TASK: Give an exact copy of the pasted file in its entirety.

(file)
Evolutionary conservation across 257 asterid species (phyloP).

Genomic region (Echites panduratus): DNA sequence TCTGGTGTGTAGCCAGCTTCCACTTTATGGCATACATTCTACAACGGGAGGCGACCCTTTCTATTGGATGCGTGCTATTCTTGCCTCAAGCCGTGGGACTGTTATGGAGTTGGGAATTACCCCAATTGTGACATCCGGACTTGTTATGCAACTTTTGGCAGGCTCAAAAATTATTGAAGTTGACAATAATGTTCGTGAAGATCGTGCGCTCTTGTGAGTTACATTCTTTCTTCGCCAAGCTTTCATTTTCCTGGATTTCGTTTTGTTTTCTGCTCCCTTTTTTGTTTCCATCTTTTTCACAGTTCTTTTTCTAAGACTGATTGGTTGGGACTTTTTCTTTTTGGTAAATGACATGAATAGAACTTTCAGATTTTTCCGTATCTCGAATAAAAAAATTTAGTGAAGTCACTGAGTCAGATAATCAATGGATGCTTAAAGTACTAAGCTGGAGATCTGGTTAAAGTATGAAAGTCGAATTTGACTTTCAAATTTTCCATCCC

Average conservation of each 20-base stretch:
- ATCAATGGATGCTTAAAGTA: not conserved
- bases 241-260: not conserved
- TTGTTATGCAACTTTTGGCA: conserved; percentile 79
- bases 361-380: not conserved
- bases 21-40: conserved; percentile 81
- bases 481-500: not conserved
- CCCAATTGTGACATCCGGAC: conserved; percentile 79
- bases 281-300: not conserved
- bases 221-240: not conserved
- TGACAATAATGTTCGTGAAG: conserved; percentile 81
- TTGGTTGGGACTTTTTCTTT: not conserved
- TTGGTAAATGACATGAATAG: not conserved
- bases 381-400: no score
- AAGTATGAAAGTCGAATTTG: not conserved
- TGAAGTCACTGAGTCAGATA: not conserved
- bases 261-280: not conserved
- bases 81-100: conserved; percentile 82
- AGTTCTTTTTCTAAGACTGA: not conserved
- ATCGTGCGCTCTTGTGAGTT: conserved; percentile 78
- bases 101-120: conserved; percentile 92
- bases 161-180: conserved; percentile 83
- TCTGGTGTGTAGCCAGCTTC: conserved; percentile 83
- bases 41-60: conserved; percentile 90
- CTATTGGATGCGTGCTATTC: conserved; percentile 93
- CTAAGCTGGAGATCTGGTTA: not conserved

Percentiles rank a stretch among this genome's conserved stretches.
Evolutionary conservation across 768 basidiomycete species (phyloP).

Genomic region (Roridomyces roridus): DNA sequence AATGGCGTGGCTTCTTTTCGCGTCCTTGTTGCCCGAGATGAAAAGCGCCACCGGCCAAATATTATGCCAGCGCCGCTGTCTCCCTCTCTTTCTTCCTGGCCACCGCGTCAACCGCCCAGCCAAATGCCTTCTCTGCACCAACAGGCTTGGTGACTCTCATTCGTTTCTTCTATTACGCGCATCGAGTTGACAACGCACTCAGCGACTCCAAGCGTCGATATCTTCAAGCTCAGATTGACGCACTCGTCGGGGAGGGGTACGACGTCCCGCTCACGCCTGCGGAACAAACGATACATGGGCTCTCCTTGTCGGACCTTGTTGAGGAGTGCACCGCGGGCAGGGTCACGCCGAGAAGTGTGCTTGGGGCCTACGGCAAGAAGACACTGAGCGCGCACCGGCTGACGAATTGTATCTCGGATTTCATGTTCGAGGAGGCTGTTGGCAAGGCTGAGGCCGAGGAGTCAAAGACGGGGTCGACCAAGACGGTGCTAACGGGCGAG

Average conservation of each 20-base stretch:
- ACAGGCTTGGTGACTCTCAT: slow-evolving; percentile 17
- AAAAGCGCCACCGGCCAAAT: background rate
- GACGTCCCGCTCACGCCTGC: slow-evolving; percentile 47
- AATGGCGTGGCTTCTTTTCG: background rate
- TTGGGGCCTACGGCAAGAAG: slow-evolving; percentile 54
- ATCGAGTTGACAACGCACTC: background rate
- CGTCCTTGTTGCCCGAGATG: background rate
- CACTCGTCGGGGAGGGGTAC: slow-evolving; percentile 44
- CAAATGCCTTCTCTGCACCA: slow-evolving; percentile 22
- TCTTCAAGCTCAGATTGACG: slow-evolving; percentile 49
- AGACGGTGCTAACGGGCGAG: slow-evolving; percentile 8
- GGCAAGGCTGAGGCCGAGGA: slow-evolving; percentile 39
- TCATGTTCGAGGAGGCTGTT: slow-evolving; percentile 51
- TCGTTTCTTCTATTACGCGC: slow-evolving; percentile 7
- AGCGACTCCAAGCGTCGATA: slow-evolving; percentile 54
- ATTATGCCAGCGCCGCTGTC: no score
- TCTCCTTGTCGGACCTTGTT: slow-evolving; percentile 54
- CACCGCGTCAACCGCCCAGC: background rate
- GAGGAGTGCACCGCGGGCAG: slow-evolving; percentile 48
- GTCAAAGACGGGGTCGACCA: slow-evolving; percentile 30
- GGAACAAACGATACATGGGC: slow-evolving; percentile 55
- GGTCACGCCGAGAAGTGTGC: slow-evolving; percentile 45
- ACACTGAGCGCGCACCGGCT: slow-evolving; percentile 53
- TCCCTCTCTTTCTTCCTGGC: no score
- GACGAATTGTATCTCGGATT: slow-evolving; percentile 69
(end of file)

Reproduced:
Evolutionary conservation across 257 asterid species (phyloP).

Genomic region (Echites panduratus): DNA sequence TCTGGTGTGTAGCCAGCTTCCACTTTATGGCATACATTCTACAACGGGAGGCGACCCTTTCTATTGGATGCGTGCTATTCTTGCCTCAAGCCGTGGGACTGTTATGGAGTTGGGAATTACCCCAATTGTGACATCCGGACTTGTTATGCAACTTTTGGCAGGCTCAAAAATTATTGAAGTTGACAATAATGTTCGTGAAGATCGTGCGCTCTTGTGAGTTACATTCTTTCTTCGCCAAGCTTTCATTTTCCTGGATTTCGTTTTGTTTTCTGCTCCCTTTTTTGTTTCCATCTTTTTCACAGTTCTTTTTCTAAGACTGATTGGTTGGGACTTTTTCTTTTTGGTAAATGACATGAATAGAACTTTCAGATTTTTCCGTATCTCGAATAAAAAAATTTAGTGAAGTCACTGAGTCAGATAATCAATGGATGCTTAAAGTACTAAGCTGGAGATCTGGTTAAAGTATGAAAGTCGAATTTGACTTTCAAATTTTCCATCCC

Average conservation of each 20-base stretch:
- ATCAATGGATGCTTAAAGTA: not conserved
- bases 241-260: not conserved
- TTGTTATGCAACTTTTGGCA: conserved; percentile 79
- bases 361-380: not conserved
- bases 21-40: conserved; percentile 81
- bases 481-500: not conserved
- CCCAATTGTGACATCCGGAC: conserved; percentile 79
- bases 281-300: not conserved
- bases 221-240: not conserved
- TGACAATAATGTTCGTGAAG: conserved; percentile 81
- TTGGTTGGGACTTTTTCTTT: not conserved
- TTGGTAAATGACATGAATAG: not conserved
- bases 381-400: no score
- AAGTATGAAAGTCGAATTTG: not conserved
- TGAAGTCACTGAGTCAGATA: not conserved
- bases 261-280: not conserved
- bases 81-100: conserved; percentile 82
- AGTTCTTTTTCTAAGACTGA: not conserved
- ATCGTGCGCTCTTGTGAGTT: conserved; percentile 78
- bases 101-120: conserved; percentile 92
- bases 161-180: conserved; percentile 83
- TCTGGTGTGTAGCCAGCTTC: conserved; percentile 83
- bases 41-60: conserved; percentile 90
- CTATTGGATGCGTGCTATTC: conserved; percentile 93
- CTAAGCTGGAGATCTGGTTA: not conserved

Percentiles rank a stretch among this genome's conserved stretches.
Evolutionary conservation across 768 basidiomycete species (phyloP).

Genomic region (Roridomyces roridus): DNA sequence AATGGCGTGGCTTCTTTTCGCGTCCTTGTTGCCCGAGATGAAAAGCGCCACCGGCCAAATATTATGCCAGCGCCGCTGTCTCCCTCTCTTTCTTCCTGGCCACCGCGTCAACCGCCCAGCCAAATGCCTTCTCTGCACCAACAGGCTTGGTGACTCTCATTCGTTTCTTCTATTACGCGCATCGAGTTGACAACGCACTCAGCGACTCCAAGCGTCGATATCTTCAAGCTCAGATTGACGCACTCGTCGGGGAGGGGTACGACGTCCCGCTCACGCCTGCGGAACAAACGATACATGGGCTCTCCTTGTCGGACCTTGTTGAGGAGTGCACCGCGGGCAGGGTCACGCCGAGAAGTGTGCTTGGGGCCTACGGCAAGAAGACACTGAGCGCGCACCGGCTGACGAATTGTATCTCGGATTTCATGTTCGAGGAGGCTGTTGGCAAGGCTGAGGCCGAGGAGTCAAAGACGGGGTCGACCAAGACGGTGCTAACGGGCGAG

Average conservation of each 20-base stretch:
- ACAGGCTTGGTGACTCTCAT: slow-evolving; percentile 17
- AAAAGCGCCACCGGCCAAAT: background rate
- GACGTCCCGCTCACGCCTGC: slow-evolving; percentile 47
- AATGGCGTGGCTTCTTTTCG: background rate
- TTGGGGCCTACGGCAAGAAG: slow-evolving; percentile 54
- ATCGAGTTGACAACGCACTC: background rate
- CGTCCTTGTTGCCCGAGATG: background rate
- CACTCGTCGGGGAGGGGTAC: slow-evolving; percentile 44
- CAAATGCCTTCTCTGCACCA: slow-evolving; percentile 22
- TCTTCAAGCTCAGATTGACG: slow-evolving; percentile 49
- AGACGGTGCTAACGGGCGAG: slow-evolving; percentile 8
- GGCAAGGCTGAGGCCGAGGA: slow-evolving; percentile 39
- TCATGTTCGAGGAGGCTGTT: slow-evolving; percentile 51
- TCGTTTCTTCTATTACGCGC: slow-evolving; percentile 7
- AGCGACTCCAAGCGTCGATA: slow-evolving; percentile 54
- ATTATGCCAGCGCCGCTGTC: no score
- TCTCCTTGTCGGACCTTGTT: slow-evolving; percentile 54
- CACCGCGTCAACCGCCCAGC: background rate
- GAGGAGTGCACCGCGGGCAG: slow-evolving; percentile 48
- GTCAAAGACGGGGTCGACCA: slow-evolving; percentile 30
- GGAACAAACGATACATGGGC: slow-evolving; percentile 55
- GGTCACGCCGAGAAGTGTGC: slow-evolving; percentile 45
- ACACTGAGCGCGCACCGGCT: slow-evolving; percentile 53
- TCCCTCTCTTTCTTCCTGGC: no score
- GACGAATTGTATCTCGGATT: slow-evolving; percentile 69